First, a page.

Sydney, Australia (SportsNetwork.com) - Rory McIlroy returned to the winner's circle on Sunday, firing a 6-under-par 66 to edge Adam Scott by a single stroke at the Australian Open.
Trailing Scott by four strokes entering the final round, McIlroy stormed to his first win of 2013 behind a bogey-free day at Royal Sydney Golf Club, which included a decisive birdie at the last to finish the event at 18-under-par 270.
"Since the end of September I've just felt in a better place, a better place mentally with some things off the course," said the former world No. 1 McIlroy.
Scott, meanwhile, bogeyed the last for a final-round 71 and a second-place finish at 17-under 271. He was attempting to secure the Australian triple crown, having already won the Australian PGA and Taliskar Masters this year. Still, Scott did manage to wrap up the PGA Tour of Australasia Order of Merit title, his second since turning professional in 2000.
"I'm gutted," said Scott. "I felt like I never had a better chance to win the Aussie Open, but it was tight the whole back nine."
The three spots up for grabs in the 2014 Open Championship went to John Senden, Bryden Macpherson and Rhein Gibson. Senden (66) grabbed solo third at 11-under, while Macpherson (69) and Gibson (69) shared fourth place at minus-9.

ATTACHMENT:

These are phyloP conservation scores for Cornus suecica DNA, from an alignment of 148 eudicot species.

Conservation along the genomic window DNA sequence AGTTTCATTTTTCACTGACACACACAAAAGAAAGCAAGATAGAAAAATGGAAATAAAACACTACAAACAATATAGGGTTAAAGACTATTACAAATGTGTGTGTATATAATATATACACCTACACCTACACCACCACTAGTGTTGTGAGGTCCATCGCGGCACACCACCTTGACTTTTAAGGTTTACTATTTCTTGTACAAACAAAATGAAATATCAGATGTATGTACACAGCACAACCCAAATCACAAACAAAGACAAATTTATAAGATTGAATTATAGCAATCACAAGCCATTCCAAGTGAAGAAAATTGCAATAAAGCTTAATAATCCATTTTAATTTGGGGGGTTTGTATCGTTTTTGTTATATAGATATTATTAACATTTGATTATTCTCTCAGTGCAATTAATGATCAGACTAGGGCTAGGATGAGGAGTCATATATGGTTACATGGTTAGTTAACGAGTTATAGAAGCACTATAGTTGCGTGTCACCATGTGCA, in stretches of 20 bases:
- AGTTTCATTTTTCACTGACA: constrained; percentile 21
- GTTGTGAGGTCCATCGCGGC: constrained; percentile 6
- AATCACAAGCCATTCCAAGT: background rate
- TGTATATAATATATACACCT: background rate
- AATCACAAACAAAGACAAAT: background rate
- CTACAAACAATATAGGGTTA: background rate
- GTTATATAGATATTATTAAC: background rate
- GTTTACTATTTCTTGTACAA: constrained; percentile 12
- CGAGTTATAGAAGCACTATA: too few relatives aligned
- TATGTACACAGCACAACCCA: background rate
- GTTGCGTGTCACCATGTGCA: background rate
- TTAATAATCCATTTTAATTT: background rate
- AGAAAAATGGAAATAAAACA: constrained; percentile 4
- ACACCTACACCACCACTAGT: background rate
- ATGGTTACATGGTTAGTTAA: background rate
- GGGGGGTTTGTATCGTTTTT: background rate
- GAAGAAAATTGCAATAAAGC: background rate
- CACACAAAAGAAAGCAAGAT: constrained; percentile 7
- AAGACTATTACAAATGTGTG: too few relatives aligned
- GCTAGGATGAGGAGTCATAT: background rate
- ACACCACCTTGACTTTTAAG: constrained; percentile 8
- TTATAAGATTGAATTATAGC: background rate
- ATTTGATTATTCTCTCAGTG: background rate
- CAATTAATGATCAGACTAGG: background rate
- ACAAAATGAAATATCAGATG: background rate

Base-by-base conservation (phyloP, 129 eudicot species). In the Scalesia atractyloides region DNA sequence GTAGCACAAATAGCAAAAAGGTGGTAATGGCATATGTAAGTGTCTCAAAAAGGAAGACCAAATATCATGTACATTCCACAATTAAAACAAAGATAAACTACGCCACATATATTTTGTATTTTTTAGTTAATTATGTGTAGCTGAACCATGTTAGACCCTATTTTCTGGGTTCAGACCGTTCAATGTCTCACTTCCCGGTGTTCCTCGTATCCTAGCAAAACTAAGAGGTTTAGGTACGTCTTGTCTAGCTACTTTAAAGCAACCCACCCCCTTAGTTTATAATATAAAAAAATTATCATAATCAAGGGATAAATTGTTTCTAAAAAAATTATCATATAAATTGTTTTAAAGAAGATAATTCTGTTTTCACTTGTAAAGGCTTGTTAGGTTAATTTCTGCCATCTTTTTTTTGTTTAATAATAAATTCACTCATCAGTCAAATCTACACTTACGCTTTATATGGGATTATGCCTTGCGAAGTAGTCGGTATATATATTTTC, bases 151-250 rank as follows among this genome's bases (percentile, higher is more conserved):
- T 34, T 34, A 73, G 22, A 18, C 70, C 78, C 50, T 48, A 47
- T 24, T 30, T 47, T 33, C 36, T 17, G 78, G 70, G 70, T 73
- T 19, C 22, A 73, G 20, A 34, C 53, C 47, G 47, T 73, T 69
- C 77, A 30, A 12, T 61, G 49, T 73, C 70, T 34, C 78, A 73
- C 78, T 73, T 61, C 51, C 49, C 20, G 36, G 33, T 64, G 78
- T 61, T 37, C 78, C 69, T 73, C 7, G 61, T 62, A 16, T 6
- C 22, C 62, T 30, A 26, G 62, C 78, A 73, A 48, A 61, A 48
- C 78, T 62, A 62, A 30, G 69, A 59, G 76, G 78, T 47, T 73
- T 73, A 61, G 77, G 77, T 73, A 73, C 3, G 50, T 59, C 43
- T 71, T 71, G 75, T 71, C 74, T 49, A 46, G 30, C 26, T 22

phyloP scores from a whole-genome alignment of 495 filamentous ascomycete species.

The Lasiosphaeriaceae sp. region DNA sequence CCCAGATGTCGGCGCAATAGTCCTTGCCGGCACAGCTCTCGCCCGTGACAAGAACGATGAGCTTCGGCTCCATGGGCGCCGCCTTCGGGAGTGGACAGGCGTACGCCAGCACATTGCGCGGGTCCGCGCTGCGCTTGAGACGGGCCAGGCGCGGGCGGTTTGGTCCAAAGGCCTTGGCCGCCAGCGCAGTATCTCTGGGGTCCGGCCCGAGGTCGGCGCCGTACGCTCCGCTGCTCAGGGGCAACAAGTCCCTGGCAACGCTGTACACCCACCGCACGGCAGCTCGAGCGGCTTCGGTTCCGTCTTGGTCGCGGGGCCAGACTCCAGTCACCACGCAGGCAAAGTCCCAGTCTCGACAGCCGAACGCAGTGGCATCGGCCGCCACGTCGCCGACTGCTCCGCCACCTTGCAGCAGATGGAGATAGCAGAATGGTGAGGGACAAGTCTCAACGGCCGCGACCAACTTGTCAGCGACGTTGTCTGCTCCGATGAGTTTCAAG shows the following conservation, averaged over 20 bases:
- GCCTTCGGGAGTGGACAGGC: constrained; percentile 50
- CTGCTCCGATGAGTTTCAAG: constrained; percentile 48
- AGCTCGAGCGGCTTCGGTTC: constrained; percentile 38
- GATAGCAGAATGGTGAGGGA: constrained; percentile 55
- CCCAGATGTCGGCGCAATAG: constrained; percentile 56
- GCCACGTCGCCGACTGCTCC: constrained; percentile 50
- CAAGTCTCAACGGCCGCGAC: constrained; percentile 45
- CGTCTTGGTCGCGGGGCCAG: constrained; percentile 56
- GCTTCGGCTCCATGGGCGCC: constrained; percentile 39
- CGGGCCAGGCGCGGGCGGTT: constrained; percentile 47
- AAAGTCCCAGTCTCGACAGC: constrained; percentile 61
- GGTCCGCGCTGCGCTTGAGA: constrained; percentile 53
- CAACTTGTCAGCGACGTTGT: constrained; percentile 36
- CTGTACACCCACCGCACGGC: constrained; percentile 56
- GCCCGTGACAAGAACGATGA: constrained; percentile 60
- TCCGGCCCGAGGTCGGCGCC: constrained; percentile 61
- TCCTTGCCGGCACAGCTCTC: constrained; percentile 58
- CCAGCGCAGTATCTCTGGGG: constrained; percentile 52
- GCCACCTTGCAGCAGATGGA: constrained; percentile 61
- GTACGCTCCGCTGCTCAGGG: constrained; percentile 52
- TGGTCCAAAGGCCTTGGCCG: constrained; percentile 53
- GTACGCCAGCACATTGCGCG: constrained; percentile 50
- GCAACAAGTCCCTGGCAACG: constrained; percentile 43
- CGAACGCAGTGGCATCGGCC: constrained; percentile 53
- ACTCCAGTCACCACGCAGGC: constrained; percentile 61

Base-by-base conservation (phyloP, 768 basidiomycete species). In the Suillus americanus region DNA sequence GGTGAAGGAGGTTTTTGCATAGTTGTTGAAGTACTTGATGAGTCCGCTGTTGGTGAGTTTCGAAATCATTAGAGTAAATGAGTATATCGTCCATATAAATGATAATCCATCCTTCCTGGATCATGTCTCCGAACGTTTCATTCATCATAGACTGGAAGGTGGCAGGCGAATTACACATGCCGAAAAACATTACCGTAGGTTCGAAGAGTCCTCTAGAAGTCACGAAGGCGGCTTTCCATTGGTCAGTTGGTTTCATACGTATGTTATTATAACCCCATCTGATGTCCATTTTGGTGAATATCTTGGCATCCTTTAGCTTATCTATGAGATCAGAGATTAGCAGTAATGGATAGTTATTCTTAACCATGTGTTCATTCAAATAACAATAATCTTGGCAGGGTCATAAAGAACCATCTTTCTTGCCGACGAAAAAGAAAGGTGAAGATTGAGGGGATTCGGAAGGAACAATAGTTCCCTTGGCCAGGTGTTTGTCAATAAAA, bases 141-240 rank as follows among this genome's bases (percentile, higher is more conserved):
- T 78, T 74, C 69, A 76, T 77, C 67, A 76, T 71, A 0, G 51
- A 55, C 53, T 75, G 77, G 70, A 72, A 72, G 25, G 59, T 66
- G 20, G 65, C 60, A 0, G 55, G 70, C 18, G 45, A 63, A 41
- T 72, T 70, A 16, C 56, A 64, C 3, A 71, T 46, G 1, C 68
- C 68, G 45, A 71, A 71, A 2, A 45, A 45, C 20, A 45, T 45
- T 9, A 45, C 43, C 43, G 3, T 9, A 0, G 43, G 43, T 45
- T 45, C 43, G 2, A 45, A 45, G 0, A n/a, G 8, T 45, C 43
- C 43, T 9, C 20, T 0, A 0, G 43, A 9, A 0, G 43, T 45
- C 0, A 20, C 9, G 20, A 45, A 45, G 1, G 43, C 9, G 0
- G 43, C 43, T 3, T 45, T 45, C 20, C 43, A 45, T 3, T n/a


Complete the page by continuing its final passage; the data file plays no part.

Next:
Despite a bogey-birdie start, Scott's 4-shot overnight lead remained intact early, as McIlroy opened with four straight pars.
At the fifth, McIlroy began to make his move, draining a 5-footer for birdie. After a par at the sixth, the two-time major champion dropped his second shot at the par-5 seventh within 10 feet and drained the eagle putt. He squared things at the next, rolling home an 8-footer for birdie and the tie at minus-16.
Scott parred six in a row from the third, but he answered with a birdie at No. 9 to move ahead by one at the turn.
Both players birdied the 13th, allowing Scott to retain his 1-stroke advantage entering the last, but the reigning Masters champion tripped to a bogey there, and McIlroy birdied from 12 feet to clinch an overdue return to the winner's circle.
"Golf's a long career and I'm 24 years old," McIlroy said. "I get a little impatient at times and if I actually just took a step back and looked at the bigger picture, it hasn't been too bad a year."